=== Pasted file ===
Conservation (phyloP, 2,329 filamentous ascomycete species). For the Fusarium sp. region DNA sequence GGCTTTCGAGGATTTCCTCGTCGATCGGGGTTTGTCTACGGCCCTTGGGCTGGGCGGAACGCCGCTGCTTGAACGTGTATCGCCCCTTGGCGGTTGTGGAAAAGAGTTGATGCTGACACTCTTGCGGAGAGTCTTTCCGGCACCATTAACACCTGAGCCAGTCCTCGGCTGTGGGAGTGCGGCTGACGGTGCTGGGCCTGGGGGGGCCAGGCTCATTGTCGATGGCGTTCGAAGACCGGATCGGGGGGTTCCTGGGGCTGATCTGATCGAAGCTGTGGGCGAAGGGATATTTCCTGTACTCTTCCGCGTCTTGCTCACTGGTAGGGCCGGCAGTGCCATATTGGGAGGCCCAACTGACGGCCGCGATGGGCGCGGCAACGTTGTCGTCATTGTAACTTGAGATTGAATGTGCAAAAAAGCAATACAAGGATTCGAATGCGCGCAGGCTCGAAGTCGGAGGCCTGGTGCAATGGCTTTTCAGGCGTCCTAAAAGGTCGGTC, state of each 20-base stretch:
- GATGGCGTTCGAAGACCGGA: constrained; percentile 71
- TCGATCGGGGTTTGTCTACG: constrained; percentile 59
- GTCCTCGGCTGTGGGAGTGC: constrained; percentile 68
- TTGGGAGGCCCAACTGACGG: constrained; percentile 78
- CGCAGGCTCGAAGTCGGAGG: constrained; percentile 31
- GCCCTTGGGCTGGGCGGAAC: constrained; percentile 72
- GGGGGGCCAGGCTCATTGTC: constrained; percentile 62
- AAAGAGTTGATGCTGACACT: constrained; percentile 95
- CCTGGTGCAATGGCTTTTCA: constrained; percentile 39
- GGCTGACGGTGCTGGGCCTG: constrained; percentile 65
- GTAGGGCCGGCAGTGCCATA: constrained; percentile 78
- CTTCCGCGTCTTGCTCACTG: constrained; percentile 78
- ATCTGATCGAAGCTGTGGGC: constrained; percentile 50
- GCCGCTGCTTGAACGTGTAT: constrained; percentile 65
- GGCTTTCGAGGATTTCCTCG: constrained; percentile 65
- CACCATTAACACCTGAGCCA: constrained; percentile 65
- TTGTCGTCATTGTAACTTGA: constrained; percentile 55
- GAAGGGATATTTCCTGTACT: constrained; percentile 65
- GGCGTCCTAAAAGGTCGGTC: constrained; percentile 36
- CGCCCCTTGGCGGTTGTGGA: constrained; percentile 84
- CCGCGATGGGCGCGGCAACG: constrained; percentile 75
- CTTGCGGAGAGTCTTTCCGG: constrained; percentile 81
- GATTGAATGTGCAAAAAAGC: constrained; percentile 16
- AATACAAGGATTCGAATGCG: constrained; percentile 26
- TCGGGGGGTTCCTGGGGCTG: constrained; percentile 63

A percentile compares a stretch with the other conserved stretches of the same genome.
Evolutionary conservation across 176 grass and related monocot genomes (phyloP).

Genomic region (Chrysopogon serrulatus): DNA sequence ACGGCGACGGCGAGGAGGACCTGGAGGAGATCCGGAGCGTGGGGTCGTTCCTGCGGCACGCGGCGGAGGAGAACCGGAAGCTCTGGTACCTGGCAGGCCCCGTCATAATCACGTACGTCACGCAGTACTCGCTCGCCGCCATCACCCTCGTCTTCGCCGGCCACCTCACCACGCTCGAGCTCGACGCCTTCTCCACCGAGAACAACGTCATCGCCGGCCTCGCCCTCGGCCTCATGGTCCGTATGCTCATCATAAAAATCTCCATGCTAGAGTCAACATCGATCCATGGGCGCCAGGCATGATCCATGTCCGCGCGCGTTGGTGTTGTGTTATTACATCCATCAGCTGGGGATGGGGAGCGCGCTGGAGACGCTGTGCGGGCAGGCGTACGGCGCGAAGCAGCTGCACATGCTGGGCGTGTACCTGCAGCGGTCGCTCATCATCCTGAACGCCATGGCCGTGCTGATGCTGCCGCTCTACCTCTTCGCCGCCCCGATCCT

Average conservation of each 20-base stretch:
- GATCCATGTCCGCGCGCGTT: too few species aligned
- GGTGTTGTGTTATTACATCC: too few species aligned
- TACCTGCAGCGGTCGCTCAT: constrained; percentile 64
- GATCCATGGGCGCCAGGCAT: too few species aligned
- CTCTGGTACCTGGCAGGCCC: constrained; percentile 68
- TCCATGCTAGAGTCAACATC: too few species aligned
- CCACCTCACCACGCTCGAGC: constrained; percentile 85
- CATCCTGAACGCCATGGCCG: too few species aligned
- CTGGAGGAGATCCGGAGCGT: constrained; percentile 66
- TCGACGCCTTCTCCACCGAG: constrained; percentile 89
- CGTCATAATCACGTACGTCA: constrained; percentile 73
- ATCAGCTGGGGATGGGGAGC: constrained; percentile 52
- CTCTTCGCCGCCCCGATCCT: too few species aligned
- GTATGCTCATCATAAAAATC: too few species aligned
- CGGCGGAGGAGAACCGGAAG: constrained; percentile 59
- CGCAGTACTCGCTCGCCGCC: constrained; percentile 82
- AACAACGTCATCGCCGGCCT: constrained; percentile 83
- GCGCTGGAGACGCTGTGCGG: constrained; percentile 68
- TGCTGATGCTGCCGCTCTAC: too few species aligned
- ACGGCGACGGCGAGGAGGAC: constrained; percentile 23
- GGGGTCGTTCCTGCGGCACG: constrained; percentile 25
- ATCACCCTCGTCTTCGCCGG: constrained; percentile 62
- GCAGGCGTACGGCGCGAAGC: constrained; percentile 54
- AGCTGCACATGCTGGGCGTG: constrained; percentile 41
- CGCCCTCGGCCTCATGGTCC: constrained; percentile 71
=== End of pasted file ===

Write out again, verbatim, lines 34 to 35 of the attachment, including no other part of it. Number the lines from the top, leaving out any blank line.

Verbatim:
- GATCCATGGGCGCCAGGCAT: too few species aligned
- CTCTGGTACCTGGCAGGCCC: constrained; percentile 68